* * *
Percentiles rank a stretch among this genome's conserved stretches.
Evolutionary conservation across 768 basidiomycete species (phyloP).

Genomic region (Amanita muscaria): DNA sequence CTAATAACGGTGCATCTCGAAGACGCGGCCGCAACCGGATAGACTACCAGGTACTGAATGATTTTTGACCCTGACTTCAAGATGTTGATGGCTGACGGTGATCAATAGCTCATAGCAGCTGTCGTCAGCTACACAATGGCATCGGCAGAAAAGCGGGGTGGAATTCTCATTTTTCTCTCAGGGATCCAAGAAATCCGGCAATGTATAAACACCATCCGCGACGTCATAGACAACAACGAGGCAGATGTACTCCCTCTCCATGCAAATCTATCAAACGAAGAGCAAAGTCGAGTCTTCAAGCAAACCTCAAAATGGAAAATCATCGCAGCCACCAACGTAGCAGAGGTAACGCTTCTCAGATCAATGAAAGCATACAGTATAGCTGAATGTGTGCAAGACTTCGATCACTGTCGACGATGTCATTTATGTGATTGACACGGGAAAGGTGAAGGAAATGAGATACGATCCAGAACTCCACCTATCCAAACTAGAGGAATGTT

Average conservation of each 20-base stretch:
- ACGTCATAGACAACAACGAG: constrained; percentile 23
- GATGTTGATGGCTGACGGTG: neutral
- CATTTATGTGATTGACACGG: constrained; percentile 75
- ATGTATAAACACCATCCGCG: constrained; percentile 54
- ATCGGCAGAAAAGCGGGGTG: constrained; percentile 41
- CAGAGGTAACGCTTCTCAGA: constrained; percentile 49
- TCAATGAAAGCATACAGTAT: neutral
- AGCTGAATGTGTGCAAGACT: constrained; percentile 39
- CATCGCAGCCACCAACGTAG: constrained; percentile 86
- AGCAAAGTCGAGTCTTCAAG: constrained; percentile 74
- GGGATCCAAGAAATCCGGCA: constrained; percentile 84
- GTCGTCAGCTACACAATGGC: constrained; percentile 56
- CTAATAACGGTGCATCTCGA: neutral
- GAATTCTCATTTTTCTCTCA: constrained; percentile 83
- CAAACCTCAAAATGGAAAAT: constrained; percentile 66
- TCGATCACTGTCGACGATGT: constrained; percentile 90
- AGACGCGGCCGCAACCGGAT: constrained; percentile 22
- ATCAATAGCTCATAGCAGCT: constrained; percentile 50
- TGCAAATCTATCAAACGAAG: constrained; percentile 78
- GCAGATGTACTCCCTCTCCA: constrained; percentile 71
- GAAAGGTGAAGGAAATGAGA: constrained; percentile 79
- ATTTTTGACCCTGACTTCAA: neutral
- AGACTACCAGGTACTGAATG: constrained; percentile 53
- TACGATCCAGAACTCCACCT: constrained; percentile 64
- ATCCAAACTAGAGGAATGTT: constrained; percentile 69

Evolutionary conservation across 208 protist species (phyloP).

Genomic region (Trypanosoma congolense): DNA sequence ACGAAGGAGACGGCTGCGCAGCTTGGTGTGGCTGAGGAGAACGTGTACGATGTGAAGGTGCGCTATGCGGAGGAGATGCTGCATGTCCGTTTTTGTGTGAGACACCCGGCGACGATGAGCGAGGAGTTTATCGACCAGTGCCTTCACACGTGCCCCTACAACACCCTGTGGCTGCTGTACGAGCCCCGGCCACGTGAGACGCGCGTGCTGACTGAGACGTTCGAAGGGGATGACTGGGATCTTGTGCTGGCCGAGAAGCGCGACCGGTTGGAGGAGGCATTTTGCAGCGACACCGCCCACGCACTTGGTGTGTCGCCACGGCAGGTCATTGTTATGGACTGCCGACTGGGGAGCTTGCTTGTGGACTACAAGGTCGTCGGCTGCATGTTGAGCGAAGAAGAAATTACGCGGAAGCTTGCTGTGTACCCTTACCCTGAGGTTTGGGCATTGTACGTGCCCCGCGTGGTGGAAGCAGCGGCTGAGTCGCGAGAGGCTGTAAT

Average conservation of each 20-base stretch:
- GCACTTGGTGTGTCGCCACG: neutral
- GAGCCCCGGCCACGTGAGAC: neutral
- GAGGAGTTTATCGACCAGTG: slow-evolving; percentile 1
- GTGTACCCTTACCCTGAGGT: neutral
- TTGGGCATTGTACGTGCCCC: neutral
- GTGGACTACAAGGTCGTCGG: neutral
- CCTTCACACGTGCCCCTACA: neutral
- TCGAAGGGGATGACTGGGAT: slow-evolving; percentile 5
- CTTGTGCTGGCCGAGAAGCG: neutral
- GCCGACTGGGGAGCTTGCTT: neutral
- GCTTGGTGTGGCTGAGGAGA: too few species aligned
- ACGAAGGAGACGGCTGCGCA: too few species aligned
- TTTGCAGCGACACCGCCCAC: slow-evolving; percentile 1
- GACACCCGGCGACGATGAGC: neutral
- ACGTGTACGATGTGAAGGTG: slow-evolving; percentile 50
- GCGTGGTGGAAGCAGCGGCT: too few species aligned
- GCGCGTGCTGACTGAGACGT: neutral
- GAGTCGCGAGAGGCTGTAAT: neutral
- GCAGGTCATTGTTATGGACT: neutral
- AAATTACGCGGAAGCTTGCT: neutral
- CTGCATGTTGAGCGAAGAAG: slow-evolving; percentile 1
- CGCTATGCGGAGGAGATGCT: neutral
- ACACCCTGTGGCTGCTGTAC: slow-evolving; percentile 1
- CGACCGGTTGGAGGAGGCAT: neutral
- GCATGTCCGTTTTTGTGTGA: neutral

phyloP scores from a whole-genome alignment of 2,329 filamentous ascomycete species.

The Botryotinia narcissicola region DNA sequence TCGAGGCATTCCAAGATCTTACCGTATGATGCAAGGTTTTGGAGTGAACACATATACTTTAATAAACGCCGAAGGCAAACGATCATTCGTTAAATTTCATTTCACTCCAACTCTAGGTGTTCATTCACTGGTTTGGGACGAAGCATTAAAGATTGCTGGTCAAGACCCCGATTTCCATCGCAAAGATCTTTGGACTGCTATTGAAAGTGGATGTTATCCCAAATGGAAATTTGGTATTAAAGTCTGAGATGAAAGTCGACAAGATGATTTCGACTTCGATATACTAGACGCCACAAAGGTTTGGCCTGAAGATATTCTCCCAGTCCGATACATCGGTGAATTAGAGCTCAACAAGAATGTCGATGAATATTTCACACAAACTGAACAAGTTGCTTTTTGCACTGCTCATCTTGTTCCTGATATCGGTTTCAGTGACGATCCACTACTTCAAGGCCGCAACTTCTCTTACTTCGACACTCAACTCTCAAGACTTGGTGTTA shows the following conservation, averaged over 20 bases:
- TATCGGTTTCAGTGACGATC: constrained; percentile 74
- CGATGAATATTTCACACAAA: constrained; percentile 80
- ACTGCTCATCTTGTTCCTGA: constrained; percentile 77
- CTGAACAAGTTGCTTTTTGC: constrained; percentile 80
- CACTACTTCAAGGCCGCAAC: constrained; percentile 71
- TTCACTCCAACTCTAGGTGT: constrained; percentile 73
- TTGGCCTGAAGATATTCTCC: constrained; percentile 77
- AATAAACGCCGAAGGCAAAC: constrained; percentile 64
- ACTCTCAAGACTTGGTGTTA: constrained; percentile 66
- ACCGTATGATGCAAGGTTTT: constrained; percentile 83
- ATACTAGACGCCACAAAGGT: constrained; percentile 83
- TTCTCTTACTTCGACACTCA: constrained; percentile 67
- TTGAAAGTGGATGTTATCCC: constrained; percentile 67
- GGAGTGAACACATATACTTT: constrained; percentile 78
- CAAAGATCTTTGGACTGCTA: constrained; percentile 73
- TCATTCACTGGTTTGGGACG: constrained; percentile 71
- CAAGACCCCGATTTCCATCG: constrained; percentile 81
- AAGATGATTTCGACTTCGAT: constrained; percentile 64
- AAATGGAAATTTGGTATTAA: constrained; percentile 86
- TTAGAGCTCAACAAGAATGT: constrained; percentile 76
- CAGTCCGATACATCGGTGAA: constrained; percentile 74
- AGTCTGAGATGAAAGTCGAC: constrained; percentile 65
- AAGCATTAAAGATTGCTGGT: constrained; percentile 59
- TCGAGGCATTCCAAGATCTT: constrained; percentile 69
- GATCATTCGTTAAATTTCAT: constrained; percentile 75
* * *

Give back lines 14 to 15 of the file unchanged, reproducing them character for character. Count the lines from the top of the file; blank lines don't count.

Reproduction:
- AGCAAAGTCGAGTCTTCAAG: constrained; percentile 74
- GGGATCCAAGAAATCCGGCA: constrained; percentile 84